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We all know that, area is  the basis of integration theory, just as counting is basis of the real number system. So, we can say:

An integral is a mathematical operator that can be interpreted as an area under curve.

But, in mathematics we have various flavors of integrals named after their discoverers. Since the topic is a bit long, I have divided it into two posts. In this and next post I will write their general form and then will briefly discuss them.

Cauchy Integral

Newton, Leibniz and Cauchy (left to right)

This was rigorous formulation of Newton’s & Leibniz’s idea of integration, in 1826 by French mathematician, Baron Augustin-Louis Cauchy.

Let $f$ be a positive continuous function defined on an interval $[a, b],\quad a, b$ being real numbers. Let $P : a = x_0 < x_1 < x_2<\ldots < x_n = b$, $n$ being an integer, be a partition of the interval $[a, b]$ and form the sum

$S_p = \sum_{i=1}^n (x_i - x_{i-1}) f(t_i)$

where $t_i \in [x_{i-1} , x_i]f$ be such that $f(t_i) = \text{Minimum} \{ f(x) : x \in [x_{i-1}, x_{i}]\}$

By adding more points to the partition $P$, we can get a new partition, say $P'$, which we call a ‘refinement’ of $P$ and then form the sum $S_{P'}$.  It is trivial to see that $S_P \leq S_{P'} \leq \text{Area bounded between x-axis and function}f$

Since, $f$ is continuous (and positive), then $S_P$ becomes closer and closer to a unique real number, say $kf$, as we take more and more refined partitions in such a way that $|P| := \text{Maximum} \{x_i - x_{i-1}, 1 \leq i \leq n\}$ becomes closer to zero. Such a limit will be independent of the partitions. The number $k$ is the area bounded by function and x-axis and we call it the Cauchy integral of $f$ over $a$  to $b$. Symbolically, $\int_{a}^{b} f(x) dx$ (read as “integral of f(x)dx from a to b”).

Riemann Integral

Riemann

Cauchy’s definition of integral can readily be extended to a bounded function with finitely many discontinuities. Thus, Cauchy integral does not require either the assumption of continuity or any analytical expression of $f$ to prove that the sum $S_p$ indeed converges to a unique real number.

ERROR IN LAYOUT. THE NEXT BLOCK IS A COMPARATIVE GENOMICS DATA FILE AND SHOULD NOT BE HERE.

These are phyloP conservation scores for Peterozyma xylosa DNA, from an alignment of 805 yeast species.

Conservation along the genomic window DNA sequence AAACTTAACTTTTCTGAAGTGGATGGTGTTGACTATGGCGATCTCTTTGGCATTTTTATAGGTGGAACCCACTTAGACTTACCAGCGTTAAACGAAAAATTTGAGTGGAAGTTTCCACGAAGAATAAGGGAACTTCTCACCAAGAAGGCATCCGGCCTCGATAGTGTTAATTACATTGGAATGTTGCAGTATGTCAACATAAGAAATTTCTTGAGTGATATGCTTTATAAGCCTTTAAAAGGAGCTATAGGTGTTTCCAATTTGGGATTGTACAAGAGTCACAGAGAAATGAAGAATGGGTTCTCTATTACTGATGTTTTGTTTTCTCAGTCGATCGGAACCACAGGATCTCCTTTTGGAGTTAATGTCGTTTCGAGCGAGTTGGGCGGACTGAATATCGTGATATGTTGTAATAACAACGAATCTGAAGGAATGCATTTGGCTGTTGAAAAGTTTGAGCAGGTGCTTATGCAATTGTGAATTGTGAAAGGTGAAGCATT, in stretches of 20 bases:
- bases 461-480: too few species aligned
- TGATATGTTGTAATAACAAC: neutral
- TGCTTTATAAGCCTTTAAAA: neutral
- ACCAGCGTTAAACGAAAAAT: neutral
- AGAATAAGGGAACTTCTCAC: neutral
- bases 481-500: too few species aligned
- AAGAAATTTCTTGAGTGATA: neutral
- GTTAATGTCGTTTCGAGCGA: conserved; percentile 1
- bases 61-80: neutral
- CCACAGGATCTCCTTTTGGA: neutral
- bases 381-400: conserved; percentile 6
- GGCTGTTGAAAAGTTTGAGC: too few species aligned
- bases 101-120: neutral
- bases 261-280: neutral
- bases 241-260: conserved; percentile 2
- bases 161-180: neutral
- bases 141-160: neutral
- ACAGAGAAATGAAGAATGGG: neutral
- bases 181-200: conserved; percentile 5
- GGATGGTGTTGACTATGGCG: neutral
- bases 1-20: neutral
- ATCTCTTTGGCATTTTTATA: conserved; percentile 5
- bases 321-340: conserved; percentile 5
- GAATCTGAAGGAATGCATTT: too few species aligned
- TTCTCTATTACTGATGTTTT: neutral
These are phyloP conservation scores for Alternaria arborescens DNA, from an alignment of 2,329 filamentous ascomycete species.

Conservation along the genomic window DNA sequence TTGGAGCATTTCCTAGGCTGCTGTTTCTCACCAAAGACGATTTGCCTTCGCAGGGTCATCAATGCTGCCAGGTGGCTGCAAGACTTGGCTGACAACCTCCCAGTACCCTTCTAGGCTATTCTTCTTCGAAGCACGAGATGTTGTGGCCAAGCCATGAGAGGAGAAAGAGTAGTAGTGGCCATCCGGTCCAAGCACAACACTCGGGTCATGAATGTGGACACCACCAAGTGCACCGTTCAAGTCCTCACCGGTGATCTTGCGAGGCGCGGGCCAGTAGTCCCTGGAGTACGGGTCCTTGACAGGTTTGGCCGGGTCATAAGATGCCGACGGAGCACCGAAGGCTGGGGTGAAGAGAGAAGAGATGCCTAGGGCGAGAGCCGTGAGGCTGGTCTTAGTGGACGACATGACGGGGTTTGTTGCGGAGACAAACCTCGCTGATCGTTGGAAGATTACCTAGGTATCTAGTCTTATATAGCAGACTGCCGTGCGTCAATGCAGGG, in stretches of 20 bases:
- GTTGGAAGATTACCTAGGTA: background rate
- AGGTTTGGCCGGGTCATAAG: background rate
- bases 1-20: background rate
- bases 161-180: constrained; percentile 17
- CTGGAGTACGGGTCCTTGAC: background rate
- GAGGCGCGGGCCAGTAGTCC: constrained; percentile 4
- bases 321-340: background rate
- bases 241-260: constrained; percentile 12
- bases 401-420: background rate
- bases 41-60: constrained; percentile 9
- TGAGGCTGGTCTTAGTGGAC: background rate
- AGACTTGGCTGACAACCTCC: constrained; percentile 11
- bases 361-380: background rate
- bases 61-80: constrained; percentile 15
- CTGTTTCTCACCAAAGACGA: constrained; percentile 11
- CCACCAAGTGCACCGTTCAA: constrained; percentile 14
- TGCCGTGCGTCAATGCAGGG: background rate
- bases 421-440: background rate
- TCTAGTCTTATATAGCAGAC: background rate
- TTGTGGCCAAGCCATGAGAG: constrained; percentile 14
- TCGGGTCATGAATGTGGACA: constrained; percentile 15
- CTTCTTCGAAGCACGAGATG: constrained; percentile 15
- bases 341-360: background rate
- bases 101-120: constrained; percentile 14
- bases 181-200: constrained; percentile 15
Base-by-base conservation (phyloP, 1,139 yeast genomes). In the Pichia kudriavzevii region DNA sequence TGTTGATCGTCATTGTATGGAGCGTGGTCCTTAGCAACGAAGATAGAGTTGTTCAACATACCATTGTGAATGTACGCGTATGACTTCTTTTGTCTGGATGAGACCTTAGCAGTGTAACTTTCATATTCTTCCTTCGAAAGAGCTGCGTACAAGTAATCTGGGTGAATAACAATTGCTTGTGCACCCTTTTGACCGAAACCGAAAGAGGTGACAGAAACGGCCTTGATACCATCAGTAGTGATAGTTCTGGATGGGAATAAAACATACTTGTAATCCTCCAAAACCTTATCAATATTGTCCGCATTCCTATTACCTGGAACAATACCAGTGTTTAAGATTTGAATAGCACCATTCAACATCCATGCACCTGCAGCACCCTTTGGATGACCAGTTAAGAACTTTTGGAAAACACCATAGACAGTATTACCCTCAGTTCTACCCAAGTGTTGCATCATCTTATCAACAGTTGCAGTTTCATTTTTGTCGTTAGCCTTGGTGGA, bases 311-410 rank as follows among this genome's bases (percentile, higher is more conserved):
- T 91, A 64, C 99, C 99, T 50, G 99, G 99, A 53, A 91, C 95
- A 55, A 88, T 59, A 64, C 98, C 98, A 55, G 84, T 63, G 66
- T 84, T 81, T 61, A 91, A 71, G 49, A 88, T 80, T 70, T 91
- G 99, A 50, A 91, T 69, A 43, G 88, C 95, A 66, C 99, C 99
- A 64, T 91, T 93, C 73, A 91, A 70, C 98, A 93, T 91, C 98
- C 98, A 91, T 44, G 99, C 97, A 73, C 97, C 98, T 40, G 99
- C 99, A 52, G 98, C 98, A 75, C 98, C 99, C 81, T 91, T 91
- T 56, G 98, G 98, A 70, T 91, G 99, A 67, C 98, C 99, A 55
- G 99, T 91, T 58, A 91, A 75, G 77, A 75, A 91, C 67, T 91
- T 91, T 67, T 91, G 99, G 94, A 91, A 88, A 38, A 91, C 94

In 1851, a German mathematician, Georg Friedrich Bernhard Riemann gave a more general definition of integral.

Let $[a,b]$ be a closed interval in $\mathbb{R}$. A finite, ordered set of points $P :\{ a = x_0 < x_1 < x_2<\ldots < x_n = b\}$, $n$ being an integer, be a partition of the interval $[a, b]$. Let, $I_j$ denote the interval $[x_{j-1}, x_j], j= 1,2,3,\ldots , n$. The symbol $\Delta_j$ denotes the length of $I_j$. The mesh of $P$, denoted by $m(P)$, is defined to be $max\Delta_j$.

Now, let $f$ be a function defined on interval $[a,b]$. If, for each $j$, $s_j$ is an element of $I_j$, then we define:

$S_P = \sum_{j=1}^n f(s_j) \Delta_j$

Further, we say that $S_P$ tend to a limit $k$ as $m(P)$ tends to 0 if, for any $\epsilon > 0$, there is a $\delta >0$ such that, if $P$ is any partition of $[a,b]$ with $m(P) < \delta$, then $|S_P - k| < \epsilon$ for every choice of $s_j \in I_j$.

Now, if $S_P$ tends to a finite limit as $m(P)$ tends to zero, the value of the limit is called Riemann integral of $f$ over $[a,b]$ and is denoted by $\int_{a}^{b} f(x) dx$

Darboux Integral

Darboux

In 1875, a French mathematician, Jean Gaston Darboux  gave his way of looking at the Riemann integral, defining upper and lower sums and defining a function to be integrable if the difference between the upper and lower sums tends to zero as the mesh size gets smaller.

Let $f$ be a bounded function defined on an interval $[a, b],\quad a, b$ being real numbers. Let $P : a = x_0 < x_1 < x_2<\ldots < x_n = b$, $n$ being an integer, be a partition of the interval $[a, b]$ and form the sum

$S_P = \sum_{i=1}^n (x_i - x_{i-1}) f(t_i), \quad \overline{S}_P =\sum_{i=1}^n (x_i - x_{i-1}) f(s_i)$

where $t_i,s_i \in [x_{i-1} , x_i]$ be such that

$f(t_i) = \text{sup} \{ f(x) : x \in [x_{i-1}, x_{i}]\}$,

$f(s_i) = \text{inf} \{ f(x) : x \in [x_{i-1}, x_{i}]\}$